"Theory, Research, Practice, Work" by Christopher Ferry & "Composing Composition" Studies by Peter Vandenberg

The strongest sense of frustration is evident in both of these chapters, written by two very different authors who recognize their publications place them in an elite group despite the subject matter at hand. In Ferry’s “Theory, Research, Practice, Work” as well as Vandenberg’s piece, the rule of thumb is as follows; compositionists are and have been, the upper echelon of college English Department hierarchies while teachers of writing—something I aspire to be—remain groveling in the trenches. Oh my! This is not very good at all. BUT, who has the right to pass judgment on whom?
These are questions many have presumably contemplated or even worried over. Maybe, because I have worked an inglorious job (in the trenches) for so very many years, I am not too offended personally by this dichotomy but do see the unfairness of the situation. Perhaps the compositionists should work actively in the field, collect data as they research first-hand what is going on in the classroom. This type of strategy might generate positive results and the compositionists’ objectivity might lead to worthwhile discoveries for all (even those who struggle for writing opportunities as compositionists perfect their style and assume higher standing). This ongoing process of separation will only increase with budget-cutting across campuses. Because the split seems destined to widen, students that would benefit from simple solutions and/ or learning options, will instead be left out in the cold. Even the most experienced student-writers will suffer discouragement as they discover they are at the bottom rung in this untouchable hierarchy. Teaching is an honorable, exciting, one-on-one experience of living the stories, the writing process, and growing in knowledge together. Why should it be treated as a valueless position, when it has been carried on since the early days of mankind? Ferry tells us that teachers are the guides who promote the “praxis” or dialogue, and are rewarded with a rebirth of knowledge trough their students. That is an amazing accomplishment and my thought was that those who teach surely canresearch, but perhaps have less time to doas they focus on this more valuable communion with their students.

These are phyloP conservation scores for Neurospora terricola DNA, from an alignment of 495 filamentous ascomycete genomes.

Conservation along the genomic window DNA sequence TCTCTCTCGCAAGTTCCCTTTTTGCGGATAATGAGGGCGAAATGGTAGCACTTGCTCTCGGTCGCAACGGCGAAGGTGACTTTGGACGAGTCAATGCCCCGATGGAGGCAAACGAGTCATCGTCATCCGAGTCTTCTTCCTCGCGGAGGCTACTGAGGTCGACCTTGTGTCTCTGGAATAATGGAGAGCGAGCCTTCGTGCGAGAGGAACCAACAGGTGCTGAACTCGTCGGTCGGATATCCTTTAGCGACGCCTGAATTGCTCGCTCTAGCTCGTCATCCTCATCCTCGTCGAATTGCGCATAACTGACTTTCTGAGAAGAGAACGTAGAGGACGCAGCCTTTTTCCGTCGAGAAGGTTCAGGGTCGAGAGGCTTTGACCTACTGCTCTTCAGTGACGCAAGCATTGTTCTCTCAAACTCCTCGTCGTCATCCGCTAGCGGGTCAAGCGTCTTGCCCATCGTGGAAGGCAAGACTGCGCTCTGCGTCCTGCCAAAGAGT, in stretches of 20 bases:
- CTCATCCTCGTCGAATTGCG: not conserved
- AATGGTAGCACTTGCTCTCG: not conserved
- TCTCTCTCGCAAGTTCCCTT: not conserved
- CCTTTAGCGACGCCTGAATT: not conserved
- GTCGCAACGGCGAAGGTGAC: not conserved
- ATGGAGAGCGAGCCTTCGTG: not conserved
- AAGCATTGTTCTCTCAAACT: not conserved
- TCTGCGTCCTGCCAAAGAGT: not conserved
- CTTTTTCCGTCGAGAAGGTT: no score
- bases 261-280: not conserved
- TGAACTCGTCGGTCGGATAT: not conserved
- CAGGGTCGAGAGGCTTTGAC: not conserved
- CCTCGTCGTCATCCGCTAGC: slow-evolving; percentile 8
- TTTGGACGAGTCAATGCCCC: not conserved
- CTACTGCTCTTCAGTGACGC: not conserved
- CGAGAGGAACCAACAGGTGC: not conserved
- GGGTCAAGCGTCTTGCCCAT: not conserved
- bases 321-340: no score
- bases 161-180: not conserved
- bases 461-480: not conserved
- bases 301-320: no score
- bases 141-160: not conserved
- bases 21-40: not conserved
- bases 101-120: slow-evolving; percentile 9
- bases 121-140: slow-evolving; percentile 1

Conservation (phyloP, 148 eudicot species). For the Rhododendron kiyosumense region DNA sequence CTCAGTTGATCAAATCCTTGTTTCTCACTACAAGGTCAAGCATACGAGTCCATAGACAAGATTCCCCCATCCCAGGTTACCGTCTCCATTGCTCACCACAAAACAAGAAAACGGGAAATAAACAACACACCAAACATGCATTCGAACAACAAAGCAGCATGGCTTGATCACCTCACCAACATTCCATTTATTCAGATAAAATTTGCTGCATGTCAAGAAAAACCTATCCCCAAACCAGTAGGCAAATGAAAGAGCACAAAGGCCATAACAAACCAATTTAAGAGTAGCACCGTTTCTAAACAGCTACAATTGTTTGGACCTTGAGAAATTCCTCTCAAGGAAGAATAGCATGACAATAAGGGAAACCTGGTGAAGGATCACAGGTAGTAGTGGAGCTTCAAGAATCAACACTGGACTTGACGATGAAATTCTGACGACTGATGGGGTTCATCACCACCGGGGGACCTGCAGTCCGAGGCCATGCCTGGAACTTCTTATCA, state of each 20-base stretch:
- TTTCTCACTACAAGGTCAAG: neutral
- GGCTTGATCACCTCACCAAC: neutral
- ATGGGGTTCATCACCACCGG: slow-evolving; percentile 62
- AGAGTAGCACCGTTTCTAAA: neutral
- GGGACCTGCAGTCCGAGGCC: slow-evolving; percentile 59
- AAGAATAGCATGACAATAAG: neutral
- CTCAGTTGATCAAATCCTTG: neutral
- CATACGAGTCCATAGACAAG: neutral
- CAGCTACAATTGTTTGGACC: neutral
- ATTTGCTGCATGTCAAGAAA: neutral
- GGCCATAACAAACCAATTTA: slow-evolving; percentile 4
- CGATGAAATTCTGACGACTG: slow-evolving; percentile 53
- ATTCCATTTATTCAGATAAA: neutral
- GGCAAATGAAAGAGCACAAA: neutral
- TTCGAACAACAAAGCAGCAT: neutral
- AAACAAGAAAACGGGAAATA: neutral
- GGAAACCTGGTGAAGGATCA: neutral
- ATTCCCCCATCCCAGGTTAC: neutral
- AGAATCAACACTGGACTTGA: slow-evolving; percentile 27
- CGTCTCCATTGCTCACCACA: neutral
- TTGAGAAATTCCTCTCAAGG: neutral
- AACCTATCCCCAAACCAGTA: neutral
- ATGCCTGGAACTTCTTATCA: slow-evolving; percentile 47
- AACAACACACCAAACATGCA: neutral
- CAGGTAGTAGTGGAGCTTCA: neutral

“Composing Composition Studies” by Peter Vandenberg offered hope; Rhetoric and Composition as a specific field of study, is making a comeback! Aristotle must be pleased…The “growing gulf between research faculty and teaching faculty” seems to be an ongoing (losing) battle for the underdogs—the teachers. Ironically, the more I read about this hierarchal arrangement, my goal to change such thinking—at least for my personal ventures—is strengthened. First-year College English should be fun, exciting, and challenging BUT certainly not looked down on by the research community. Maybe, they should “research” better learning approaches by getting off their arses and into a classroom—but I do digress…This ongoing battle which screams of the snobbery of pseudo-intellectuals placing themselves above “regular” people (such as students) doesn’t intimidate me as much as I thought. It does, instead, encourage me to find a way to sponsor change that may (hopefully) prompt others to do the same. This battle is not new by any means, and its history clarifies the progression to this current state (coupled with those university budget cuts). The result for this optimistic, future-teacher, is my decision to channel frustration into something positive after reading all of these arguments. Even if my enthusiasm to create something different for freshman English is a bit premature, working with students towards expressing their unique creativity is something I have always embraced and excelled at because we are then collaborating on something new and exciting together. With my children this concept, and the amazing educators they were blessed with, were equally important parts of their learning process. My work on student shows involved this type of energy and rapport with positive results. All these factors have prompted my plans to create a learning environment that might prove beneficial to a variety of students while offering simple fun, and supportive encouragement for everyone involved. Perhaps, if I can pull the ideas together with some level of success, those important researchers can wander into my class one day and do a study on my strategies. Or maybe, I’ll just write about it myself…